1467-34: A farmer stands on the fertile soil found on the banks of the Nile. The strata or layers of soil are the result of repeated floods which deposit fertile silt on the river banks.

1467-36: A mixed crowd consisting of trucks, four wheel drive vehicles, donkeys and men ride aboard the ferry.

1467-37: On the eastern bank of the Nile, mausoleums built to house the remains of Muslim sheikhs date back to the eighteenth century. They were built on the ruins of the former Christian capital, Old Dongola.

1467-39: The columns of one of the 14 churches built within the perimeters of Old Dongola during the first Christian kingdom of Nubia (6th - 14th century of our era).


1467-40: The ruins of the former Christian capital of Old Dongola.

1467-41: The ruins of the former Christian capital of Old Dongola.

1467-42: Polish archeologist Stephan Jakobielski in the monastery cleared of the desert sands by himself and inside which he has been conducting digs for the last decade.

1467-43: Archeologists from the Polish mission supervized by Stephan Jakobielski inside the 6th century monastery.


1467-37: On the eastern bank of the Nile, mausoleums built to house the remains of Muslim sheikhs date back to the eighteenth century. They were built on the ruins of the former Christian capital, Old Dongola.


1467-44: Byzantine era frescoes which remained intact on the walls of some of the rooms inside the monastery discovered by Stephan Jakobielski.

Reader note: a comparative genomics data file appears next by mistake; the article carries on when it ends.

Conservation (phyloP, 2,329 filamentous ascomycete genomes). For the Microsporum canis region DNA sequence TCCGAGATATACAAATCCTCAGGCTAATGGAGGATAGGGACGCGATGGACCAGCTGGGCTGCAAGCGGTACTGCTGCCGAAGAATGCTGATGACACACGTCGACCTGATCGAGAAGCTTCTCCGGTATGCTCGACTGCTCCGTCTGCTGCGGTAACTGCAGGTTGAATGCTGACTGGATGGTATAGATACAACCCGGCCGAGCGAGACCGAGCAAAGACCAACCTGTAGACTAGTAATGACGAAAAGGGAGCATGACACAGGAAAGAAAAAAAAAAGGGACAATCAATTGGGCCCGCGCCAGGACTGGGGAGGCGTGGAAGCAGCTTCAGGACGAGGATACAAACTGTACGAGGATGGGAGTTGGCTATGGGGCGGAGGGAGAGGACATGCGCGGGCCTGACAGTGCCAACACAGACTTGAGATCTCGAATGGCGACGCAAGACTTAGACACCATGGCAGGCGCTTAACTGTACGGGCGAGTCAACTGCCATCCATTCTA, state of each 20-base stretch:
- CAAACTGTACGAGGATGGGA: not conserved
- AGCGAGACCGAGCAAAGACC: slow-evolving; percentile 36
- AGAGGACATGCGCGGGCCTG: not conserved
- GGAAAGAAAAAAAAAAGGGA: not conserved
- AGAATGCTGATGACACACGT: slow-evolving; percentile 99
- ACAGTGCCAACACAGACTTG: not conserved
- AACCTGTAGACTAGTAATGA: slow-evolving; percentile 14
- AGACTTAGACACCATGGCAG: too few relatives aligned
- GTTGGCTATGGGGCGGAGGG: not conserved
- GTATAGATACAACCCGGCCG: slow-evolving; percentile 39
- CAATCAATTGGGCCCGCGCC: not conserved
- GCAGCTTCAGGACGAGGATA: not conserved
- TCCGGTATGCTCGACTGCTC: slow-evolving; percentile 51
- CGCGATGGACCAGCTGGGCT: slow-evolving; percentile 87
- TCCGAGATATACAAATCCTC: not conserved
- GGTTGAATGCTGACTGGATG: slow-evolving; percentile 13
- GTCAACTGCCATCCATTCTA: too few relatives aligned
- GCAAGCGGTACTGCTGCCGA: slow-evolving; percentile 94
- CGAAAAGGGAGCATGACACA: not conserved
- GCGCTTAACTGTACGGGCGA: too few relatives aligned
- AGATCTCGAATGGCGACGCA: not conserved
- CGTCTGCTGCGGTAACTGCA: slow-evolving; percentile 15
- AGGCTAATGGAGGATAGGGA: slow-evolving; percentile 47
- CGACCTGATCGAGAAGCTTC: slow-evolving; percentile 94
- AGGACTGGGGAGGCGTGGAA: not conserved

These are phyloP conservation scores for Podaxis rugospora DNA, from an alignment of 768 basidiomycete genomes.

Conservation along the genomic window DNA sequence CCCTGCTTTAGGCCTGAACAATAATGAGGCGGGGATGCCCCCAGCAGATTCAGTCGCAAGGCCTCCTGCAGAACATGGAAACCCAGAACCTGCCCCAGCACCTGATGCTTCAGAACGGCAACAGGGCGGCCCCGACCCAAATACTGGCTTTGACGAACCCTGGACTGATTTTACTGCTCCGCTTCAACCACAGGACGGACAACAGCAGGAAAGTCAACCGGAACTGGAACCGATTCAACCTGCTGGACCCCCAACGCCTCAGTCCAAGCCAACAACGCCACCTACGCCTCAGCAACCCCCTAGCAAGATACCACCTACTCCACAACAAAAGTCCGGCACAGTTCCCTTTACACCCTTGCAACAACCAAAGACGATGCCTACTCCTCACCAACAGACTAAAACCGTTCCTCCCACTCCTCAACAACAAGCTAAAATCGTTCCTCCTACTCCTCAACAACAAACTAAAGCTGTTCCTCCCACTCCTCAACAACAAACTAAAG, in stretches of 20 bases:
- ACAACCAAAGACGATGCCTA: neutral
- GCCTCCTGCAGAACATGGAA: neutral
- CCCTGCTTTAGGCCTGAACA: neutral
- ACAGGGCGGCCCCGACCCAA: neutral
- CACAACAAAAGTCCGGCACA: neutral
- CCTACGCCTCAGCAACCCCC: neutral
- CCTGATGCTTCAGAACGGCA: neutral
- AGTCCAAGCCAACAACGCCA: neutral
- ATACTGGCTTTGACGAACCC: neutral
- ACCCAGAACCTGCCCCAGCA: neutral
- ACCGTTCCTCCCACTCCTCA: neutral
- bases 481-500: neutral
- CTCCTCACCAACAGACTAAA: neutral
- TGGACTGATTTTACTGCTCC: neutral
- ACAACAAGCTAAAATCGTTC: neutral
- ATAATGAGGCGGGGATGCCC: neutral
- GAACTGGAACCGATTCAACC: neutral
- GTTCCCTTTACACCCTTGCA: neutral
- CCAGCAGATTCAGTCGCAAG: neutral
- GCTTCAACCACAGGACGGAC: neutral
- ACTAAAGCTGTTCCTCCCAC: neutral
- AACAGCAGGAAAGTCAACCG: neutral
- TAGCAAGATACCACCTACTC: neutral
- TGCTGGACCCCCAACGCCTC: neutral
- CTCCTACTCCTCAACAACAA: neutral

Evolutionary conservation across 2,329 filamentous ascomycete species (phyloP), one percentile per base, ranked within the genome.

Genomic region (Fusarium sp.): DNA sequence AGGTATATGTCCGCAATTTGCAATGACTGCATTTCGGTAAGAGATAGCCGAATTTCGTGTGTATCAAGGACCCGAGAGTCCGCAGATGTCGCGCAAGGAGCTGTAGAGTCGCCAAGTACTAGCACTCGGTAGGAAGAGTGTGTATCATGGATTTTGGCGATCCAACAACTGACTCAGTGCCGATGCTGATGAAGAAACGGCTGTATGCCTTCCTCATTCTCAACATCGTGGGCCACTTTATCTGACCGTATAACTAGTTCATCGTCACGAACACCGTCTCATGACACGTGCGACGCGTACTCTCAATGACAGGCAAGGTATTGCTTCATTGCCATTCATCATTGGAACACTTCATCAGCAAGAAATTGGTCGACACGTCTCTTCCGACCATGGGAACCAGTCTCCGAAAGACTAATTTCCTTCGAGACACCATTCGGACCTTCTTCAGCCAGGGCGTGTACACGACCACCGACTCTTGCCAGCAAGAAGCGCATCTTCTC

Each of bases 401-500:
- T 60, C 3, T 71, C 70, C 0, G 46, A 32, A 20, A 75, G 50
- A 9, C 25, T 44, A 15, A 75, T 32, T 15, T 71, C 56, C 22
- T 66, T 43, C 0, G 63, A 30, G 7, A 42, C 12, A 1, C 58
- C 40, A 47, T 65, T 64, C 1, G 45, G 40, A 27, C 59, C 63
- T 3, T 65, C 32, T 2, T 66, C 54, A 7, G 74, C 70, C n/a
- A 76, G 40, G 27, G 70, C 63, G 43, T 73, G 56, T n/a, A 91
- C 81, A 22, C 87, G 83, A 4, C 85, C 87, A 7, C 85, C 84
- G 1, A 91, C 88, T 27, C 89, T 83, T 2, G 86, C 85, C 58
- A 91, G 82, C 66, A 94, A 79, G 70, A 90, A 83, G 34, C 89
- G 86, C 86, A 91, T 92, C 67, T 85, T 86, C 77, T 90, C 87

1467-46: Byzantine era frescoes which remained intact on the walls of some of the rooms inside the monastery discovered by Stephan Jakobielski.

1467-50: Not far from Kerma, Charles Bonnet unearthed the vestiges of a temple devoted to Akhenaton on the Dokki Gel site. The temple had been built on top of the ruins of an older temple dedicated to

1467-51: Not far from Kerma, Charles Bonnet unearthed the vestiges of a temple devoted to Akhenaton on the Dokki Gel site. The temple had been built on top of the ruins of an older temple dedicated to


1467-52: Swiss archeologist Charles Bonnet in front of the reconstruction map made using information taken from digs made in the capital, Kerma.

1467-53: The reserve area guard at the Dokki Gel site. On the shelves sit fragments of talata very specifically characteristic of the Akhenaton period.

1467-55: Vestiges of the city of Kerma. On the ground, restorations made by Charles Bonnet allowing for greater legibility of the various temple, dwelling and palace structures.

1467-56: In the village of Tombos, about an hour drive from Kerma, the abandoned colossus representing a 25th dynasty king ( 713 - 660 B.C.).


1467-61: The magnificent Nubian village of Tombos. Tradition requires that all homes be painted by women rather than men.


1467-58: At the banks of the Nile in Tombos, inscriptions by Pharaoh Thutmosis I, who was the first to make his way as far as the second cataract of the Nile during the Egyptian colonisation during the New